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  Nathan Englander: For the Relief of Unbearable Urges

The beds were to be separated on nights forbidden to physical intimacy, but Chava Bayla hadn't pushed them together for many months. She flatly refused to sleep anywhere except on her menstrual bed and was, from the start, impervious to her husband's pleading.

"You are pure," Dov Binyamin said to the back of his wife, who--heightening his frustration--slept facing the wall.

"I am impure."

"This is not true, Chava Bayla. It's an impossibility. And I know myself the last time you went to the ritual bath. A woman does not have her thing--"

"Her thing?" Chava said. She laughed, as if she had caught him in a lie, and turned to face the room.

"A woman doesn't menstruate for so long without even a single week of clean days. And a wife does not for so long ignore her husband. It is Shabbos, a double mitzvah tonight--an obligation to make love."

Chava Bayla turned back again to face her wall. She tightened her arms around herself as if in an embrace.

"You are my wife!" Dov Binyamin said.

"That was God's choice, not mine. I might also have been put on this earth as a bar of soap or a kugel. Better," she said, "better it should have been one of those."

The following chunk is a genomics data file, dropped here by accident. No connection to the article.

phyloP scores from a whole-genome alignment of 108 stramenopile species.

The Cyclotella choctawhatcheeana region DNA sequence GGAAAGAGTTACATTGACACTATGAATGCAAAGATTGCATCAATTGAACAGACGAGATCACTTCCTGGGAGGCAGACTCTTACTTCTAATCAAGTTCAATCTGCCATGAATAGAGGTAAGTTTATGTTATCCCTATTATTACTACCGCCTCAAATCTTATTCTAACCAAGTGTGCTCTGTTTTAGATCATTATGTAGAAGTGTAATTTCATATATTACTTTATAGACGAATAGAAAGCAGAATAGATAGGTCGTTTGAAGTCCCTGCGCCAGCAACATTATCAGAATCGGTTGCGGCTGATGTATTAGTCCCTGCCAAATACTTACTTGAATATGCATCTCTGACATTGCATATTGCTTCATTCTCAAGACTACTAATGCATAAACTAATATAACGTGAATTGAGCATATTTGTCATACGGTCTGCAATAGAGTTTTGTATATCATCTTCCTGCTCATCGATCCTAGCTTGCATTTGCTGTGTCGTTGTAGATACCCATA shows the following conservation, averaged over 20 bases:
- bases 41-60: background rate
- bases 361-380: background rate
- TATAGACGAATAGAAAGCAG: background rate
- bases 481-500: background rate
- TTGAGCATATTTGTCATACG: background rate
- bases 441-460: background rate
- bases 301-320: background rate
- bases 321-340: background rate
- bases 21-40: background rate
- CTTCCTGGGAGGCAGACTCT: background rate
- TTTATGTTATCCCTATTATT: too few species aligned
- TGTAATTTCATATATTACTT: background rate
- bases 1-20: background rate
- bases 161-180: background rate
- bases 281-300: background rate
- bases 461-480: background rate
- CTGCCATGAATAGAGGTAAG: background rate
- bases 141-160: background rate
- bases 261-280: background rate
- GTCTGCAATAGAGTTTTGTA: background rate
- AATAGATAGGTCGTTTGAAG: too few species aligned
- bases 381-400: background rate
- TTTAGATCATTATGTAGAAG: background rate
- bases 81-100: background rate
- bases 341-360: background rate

That night Dov Binyamin slept curled up on the edge of his bed--as close as he could get to his wife.

After Shabbos, Chava avoided coming into the bedroom for as long as possible. When she finally did enter and found Dov dozing in a chair by the balcony, she went to sleep fully clothed, her sheitel still on top of her head.

As he nodded forward in the chair, Dov's hat fell to the floor. He woke up, saw his wife, picked up his hat, and, brushing away the dust with his elbow, placed it on the nightstand. How beautiful she looked all curled up in her dress. Like a princess enchanted, he thought. Dov pulled the sheet off the top of his bed. He wanted to cover her, to tuck Chava in. Instead he flung the sheet into a corner. He shut off the light, untied his shoes--but did not remove them--and went to sleep on the tile floor beside his wife's bed. Using his arm for a pillow, Dov Binyamin dreamed of a lemon ice his uncle had bought him as a child and of the sound of the airplanes flying overhead at the start of the Yom Kippur War.

Dov Binyamin didn't go to work on Sunday. Folding up his tallis after prayers and fingering the embroidery of the tallis bag, he recalled the day Chava had presented it to him as a wedding gift--the same gift his father had received from his mother, and his father's father before. Dov had marveled at the workmanship, wondered how many hours she had spent with a needle in hand. Now he wondered if she would ever find him worthy of such attentions again. Zipping the prayer shawl inside, Dov Binyamin put the bag under his arm. He carried it with him out of the shul, though he had his own cubby in which to store it.